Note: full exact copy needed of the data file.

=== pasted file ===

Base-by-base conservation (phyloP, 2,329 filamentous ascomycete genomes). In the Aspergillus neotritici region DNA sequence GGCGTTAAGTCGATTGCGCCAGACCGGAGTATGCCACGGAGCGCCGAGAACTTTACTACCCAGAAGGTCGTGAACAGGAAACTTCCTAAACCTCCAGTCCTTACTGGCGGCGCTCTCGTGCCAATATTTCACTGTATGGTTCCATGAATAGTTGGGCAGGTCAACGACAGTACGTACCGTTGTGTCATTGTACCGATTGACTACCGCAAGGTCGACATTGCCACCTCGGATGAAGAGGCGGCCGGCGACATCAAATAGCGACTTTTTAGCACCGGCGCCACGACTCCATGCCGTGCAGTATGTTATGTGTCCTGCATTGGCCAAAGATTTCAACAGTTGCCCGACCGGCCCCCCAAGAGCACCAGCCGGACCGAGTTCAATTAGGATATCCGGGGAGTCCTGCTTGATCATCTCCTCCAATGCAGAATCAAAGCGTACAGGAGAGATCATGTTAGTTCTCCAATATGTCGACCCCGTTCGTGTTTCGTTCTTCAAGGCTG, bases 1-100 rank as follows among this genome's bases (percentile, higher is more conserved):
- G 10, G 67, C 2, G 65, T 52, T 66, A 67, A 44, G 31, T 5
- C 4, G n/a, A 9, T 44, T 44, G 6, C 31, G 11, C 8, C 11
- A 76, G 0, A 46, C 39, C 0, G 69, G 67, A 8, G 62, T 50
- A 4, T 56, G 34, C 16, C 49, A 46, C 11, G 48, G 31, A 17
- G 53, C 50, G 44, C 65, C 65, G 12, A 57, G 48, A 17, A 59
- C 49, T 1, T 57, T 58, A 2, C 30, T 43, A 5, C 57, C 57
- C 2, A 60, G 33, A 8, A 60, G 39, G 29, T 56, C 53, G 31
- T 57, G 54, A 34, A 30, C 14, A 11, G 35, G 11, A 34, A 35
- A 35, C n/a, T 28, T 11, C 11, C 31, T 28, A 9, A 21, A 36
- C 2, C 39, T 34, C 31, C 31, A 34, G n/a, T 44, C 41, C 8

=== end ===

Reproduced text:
Base-by-base conservation (phyloP, 2,329 filamentous ascomycete genomes). In the Aspergillus neotritici region DNA sequence GGCGTTAAGTCGATTGCGCCAGACCGGAGTATGCCACGGAGCGCCGAGAACTTTACTACCCAGAAGGTCGTGAACAGGAAACTTCCTAAACCTCCAGTCCTTACTGGCGGCGCTCTCGTGCCAATATTTCACTGTATGGTTCCATGAATAGTTGGGCAGGTCAACGACAGTACGTACCGTTGTGTCATTGTACCGATTGACTACCGCAAGGTCGACATTGCCACCTCGGATGAAGAGGCGGCCGGCGACATCAAATAGCGACTTTTTAGCACCGGCGCCACGACTCCATGCCGTGCAGTATGTTATGTGTCCTGCATTGGCCAAAGATTTCAACAGTTGCCCGACCGGCCCCCCAAGAGCACCAGCCGGACCGAGTTCAATTAGGATATCCGGGGAGTCCTGCTTGATCATCTCCTCCAATGCAGAATCAAAGCGTACAGGAGAGATCATGTTAGTTCTCCAATATGTCGACCCCGTTCGTGTTTCGTTCTTCAAGGCTG, bases 1-100 rank as follows among this genome's bases (percentile, higher is more conserved):
- G 10, G 67, C 2, G 65, T 52, T 66, A 67, A 44, G 31, T 5
- C 4, G n/a, A 9, T 44, T 44, G 6, C 31, G 11, C 8, C 11
- A 76, G 0, A 46, C 39, C 0, G 69, G 67, A 8, G 62, T 50
- A 4, T 56, G 34, C 16, C 49, A 46, C 11, G 48, G 31, A 17
- G 53, C 50, G 44, C 65, C 65, G 12, A 57, G 48, A 17, A 59
- C 49, T 1, T 57, T 58, A 2, C 30, T 43, A 5, C 57, C 57
- C 2, A 60, G 33, A 8, A 60, G 39, G 29, T 56, C 53, G 31
- T 57, G 54, A 34, A 30, C 14, A 11, G 35, G 11, A 34, A 35
- A 35, C n/a, T 28, T 11, C 11, C 31, T 28, A 9, A 21, A 36
- C 2, C 39, T 34, C 31, C 31, A 34, G n/a, T 44, C 41, C 8